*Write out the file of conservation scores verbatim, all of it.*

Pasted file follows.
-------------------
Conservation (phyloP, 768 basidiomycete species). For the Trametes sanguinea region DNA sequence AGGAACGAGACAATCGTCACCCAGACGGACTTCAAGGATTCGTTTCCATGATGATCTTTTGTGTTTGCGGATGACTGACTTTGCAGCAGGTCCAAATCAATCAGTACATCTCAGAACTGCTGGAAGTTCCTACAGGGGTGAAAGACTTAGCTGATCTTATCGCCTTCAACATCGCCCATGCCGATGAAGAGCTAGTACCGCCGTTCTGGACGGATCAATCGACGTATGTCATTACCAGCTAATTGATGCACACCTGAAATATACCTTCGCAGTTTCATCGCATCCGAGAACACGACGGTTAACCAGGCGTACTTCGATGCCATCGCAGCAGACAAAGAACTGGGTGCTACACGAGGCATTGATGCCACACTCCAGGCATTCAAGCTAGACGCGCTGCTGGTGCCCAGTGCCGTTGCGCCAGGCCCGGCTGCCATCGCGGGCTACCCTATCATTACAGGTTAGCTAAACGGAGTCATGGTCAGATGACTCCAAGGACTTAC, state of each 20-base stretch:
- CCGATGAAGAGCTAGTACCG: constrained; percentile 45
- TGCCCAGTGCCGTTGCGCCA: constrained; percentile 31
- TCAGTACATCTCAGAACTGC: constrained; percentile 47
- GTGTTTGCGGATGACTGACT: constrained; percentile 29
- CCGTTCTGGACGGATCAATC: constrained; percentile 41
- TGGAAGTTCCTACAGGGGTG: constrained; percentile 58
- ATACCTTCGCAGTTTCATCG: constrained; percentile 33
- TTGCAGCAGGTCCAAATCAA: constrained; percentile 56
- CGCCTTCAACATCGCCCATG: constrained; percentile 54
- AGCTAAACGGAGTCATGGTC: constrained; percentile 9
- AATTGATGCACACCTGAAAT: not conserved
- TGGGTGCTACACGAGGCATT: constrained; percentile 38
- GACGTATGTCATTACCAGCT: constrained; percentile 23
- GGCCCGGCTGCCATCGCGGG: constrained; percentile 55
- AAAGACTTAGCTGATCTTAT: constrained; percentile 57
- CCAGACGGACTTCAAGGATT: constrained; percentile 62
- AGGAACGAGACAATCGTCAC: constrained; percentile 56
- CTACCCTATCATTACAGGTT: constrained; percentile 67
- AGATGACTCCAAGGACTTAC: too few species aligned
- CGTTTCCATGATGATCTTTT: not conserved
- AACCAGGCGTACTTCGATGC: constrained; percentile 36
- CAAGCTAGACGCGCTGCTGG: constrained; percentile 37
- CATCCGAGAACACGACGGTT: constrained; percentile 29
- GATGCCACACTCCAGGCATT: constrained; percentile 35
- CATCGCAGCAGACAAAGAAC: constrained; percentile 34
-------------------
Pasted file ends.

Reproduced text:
Conservation (phyloP, 768 basidiomycete species). For the Trametes sanguinea region DNA sequence AGGAACGAGACAATCGTCACCCAGACGGACTTCAAGGATTCGTTTCCATGATGATCTTTTGTGTTTGCGGATGACTGACTTTGCAGCAGGTCCAAATCAATCAGTACATCTCAGAACTGCTGGAAGTTCCTACAGGGGTGAAAGACTTAGCTGATCTTATCGCCTTCAACATCGCCCATGCCGATGAAGAGCTAGTACCGCCGTTCTGGACGGATCAATCGACGTATGTCATTACCAGCTAATTGATGCACACCTGAAATATACCTTCGCAGTTTCATCGCATCCGAGAACACGACGGTTAACCAGGCGTACTTCGATGCCATCGCAGCAGACAAAGAACTGGGTGCTACACGAGGCATTGATGCCACACTCCAGGCATTCAAGCTAGACGCGCTGCTGGTGCCCAGTGCCGTTGCGCCAGGCCCGGCTGCCATCGCGGGCTACCCTATCATTACAGGTTAGCTAAACGGAGTCATGGTCAGATGACTCCAAGGACTTAC, state of each 20-base stretch:
- CCGATGAAGAGCTAGTACCG: constrained; percentile 45
- TGCCCAGTGCCGTTGCGCCA: constrained; percentile 31
- TCAGTACATCTCAGAACTGC: constrained; percentile 47
- GTGTTTGCGGATGACTGACT: constrained; percentile 29
- CCGTTCTGGACGGATCAATC: constrained; percentile 41
- TGGAAGTTCCTACAGGGGTG: constrained; percentile 58
- ATACCTTCGCAGTTTCATCG: constrained; percentile 33
- TTGCAGCAGGTCCAAATCAA: constrained; percentile 56
- CGCCTTCAACATCGCCCATG: constrained; percentile 54
- AGCTAAACGGAGTCATGGTC: constrained; percentile 9
- AATTGATGCACACCTGAAAT: not conserved
- TGGGTGCTACACGAGGCATT: constrained; percentile 38
- GACGTATGTCATTACCAGCT: constrained; percentile 23
- GGCCCGGCTGCCATCGCGGG: constrained; percentile 55
- AAAGACTTAGCTGATCTTAT: constrained; percentile 57
- CCAGACGGACTTCAAGGATT: constrained; percentile 62
- AGGAACGAGACAATCGTCAC: constrained; percentile 56
- CTACCCTATCATTACAGGTT: constrained; percentile 67
- AGATGACTCCAAGGACTTAC: too few species aligned
- CGTTTCCATGATGATCTTTT: not conserved
- AACCAGGCGTACTTCGATGC: constrained; percentile 36
- CAAGCTAGACGCGCTGCTGG: constrained; percentile 37
- CATCCGAGAACACGACGGTT: constrained; percentile 29
- GATGCCACACTCCAGGCATT: constrained; percentile 35
- CATCGCAGCAGACAAAGAAC: constrained; percentile 34